|Octavia Butler on October 25, 2005|
Released under the Createive Commons "Attribution Share-Alike" 2.5 License
by Nikolas Coukouma.
While she convinced her mother to buy a Remington typewriter at age 10, she began seriously writing after she saw the B-movie Devil Girl from Mars at age 12. At that young age, she knew she could write a better story. It was years of hard work at her craft while working at a variety of less than inspiring jobs that led to her eventual success in publishing.
Butler's 1979 novel Kindred was inspired after overhearing young Black people who didn't understand that slaves were heroes for surviving the horrendous institution. Her mother's work as a domestic servant was also an inspiration. "I didn't like seeing her go through back doors," The New York Times quoted Butler. "If my mother hadn't put up with all those humiliations, I wouldn't have eaten very well or lived very comfortably. So I wanted to write a novel that would make others feel the history: the pain and fear that black people have had to live through in order to endure."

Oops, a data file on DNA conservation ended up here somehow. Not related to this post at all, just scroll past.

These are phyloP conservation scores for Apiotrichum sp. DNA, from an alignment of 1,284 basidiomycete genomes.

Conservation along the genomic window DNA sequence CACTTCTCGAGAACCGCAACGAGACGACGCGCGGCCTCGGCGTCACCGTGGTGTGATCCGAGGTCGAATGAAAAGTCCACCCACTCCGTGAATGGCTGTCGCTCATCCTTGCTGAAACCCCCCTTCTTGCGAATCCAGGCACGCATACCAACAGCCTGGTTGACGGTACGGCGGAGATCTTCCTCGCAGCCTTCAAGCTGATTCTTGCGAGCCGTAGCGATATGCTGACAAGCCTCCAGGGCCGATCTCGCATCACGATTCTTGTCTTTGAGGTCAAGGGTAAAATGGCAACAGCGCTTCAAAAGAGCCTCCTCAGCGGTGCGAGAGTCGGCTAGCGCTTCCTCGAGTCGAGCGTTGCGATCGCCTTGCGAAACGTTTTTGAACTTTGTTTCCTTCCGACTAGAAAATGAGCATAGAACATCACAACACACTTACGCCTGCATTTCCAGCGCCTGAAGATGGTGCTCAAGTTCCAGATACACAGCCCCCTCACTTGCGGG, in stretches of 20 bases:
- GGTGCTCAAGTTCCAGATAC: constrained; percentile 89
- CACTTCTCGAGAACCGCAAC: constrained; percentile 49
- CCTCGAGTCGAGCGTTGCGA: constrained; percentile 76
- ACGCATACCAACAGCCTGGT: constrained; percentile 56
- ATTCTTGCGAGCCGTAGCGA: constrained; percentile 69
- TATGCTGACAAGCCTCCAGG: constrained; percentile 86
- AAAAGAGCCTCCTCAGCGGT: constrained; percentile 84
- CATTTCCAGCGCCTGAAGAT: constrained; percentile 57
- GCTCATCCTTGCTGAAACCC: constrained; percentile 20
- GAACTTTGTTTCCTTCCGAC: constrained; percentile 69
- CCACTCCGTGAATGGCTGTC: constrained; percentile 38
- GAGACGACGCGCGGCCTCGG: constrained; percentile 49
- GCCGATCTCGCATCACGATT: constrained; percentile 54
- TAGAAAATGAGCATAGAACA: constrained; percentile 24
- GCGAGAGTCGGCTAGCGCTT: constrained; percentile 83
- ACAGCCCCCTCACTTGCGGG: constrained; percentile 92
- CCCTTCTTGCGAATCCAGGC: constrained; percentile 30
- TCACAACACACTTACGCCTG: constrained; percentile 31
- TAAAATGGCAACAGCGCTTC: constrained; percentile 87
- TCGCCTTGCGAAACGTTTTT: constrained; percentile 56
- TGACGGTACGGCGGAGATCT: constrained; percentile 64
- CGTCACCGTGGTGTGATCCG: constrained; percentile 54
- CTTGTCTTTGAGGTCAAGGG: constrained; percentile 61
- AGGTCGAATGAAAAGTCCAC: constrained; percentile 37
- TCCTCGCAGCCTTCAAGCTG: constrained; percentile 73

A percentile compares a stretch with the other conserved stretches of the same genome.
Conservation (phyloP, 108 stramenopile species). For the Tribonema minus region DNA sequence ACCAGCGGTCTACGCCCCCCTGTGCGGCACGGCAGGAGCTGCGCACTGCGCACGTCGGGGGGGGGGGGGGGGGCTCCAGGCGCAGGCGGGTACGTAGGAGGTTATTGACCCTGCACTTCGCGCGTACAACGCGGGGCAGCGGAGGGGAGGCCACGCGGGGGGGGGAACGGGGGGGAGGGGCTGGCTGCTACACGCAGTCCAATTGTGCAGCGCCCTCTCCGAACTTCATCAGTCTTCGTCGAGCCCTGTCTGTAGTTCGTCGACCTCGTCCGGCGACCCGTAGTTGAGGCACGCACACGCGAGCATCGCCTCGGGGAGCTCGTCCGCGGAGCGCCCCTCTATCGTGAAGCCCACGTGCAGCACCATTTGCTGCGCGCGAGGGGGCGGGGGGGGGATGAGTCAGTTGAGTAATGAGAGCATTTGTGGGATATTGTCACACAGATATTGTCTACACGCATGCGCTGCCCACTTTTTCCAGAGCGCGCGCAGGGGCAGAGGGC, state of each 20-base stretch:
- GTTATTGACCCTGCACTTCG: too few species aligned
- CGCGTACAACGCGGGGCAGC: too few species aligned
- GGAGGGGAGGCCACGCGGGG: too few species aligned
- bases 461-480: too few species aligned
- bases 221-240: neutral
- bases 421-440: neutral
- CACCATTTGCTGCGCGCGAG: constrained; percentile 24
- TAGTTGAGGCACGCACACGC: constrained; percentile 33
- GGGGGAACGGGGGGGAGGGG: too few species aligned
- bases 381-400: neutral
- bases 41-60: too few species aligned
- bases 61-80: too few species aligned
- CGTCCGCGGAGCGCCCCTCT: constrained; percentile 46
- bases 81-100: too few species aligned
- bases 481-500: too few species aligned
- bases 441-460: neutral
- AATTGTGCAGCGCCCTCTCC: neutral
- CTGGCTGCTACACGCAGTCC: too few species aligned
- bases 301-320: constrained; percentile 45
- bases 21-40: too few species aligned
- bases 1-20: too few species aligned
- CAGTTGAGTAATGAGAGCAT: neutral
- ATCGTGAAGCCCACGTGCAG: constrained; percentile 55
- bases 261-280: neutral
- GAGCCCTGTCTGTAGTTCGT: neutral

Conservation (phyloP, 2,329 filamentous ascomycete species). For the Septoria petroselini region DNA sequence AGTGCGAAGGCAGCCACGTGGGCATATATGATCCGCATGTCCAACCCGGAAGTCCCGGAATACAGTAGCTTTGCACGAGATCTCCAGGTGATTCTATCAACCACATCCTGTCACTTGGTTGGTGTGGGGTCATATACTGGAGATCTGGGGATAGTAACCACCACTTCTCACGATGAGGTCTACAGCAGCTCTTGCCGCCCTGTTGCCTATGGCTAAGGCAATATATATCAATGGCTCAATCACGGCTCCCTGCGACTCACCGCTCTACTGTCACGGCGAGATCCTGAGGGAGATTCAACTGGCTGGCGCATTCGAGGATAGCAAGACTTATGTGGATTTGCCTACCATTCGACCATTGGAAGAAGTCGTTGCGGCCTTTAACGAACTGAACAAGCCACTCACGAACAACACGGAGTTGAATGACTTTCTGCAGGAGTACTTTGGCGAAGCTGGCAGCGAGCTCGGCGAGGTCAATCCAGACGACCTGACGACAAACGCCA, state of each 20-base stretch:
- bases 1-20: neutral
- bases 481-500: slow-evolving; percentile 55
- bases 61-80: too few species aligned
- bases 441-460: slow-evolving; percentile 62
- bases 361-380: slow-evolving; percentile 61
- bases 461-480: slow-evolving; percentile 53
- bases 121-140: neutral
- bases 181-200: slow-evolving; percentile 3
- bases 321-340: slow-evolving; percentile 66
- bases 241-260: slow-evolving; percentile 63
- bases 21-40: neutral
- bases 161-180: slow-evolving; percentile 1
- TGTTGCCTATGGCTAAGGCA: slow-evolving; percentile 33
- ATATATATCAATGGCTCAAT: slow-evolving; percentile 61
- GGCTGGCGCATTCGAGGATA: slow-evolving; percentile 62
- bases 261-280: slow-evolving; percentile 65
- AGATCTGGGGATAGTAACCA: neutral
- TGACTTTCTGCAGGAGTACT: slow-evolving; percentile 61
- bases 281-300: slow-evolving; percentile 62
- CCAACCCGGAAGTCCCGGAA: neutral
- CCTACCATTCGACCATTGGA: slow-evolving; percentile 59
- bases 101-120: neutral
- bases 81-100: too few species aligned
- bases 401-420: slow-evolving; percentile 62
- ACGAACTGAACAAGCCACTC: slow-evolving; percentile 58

Her work led to a 1984 Hugo Award for Short Story for "Speech Sounds" and in 1985 she received a Hugo Award, the Locus Award, and the Science Fiction Chronicle Reader Award for Best Novelette for Bloodchild.
She told Jelani Cobb in a 1994 interview, ""Who am I? I am a forty-seven-year-old writer who can remember being a ten-year-old writer and who expects someday to be an eighty-year-old writer. I am also comfortably asocial—a hermit.... A pessimist if I'm not careful, a feminist, a Black, a former Baptist, an oil-and-water combination of ambition, laziness, insecurity, certainty, and drive."
Sadly Butler didn't make it to her 80th birthday, but her work continues to fascinate and inspire science fiction fans and writers. While she was once one of a handful of African American writers, she left a legacy for the many African American and women writers who are now writing their own speculative fiction and building new diverse and Afrocentric worlds for eager young (and old) readers.
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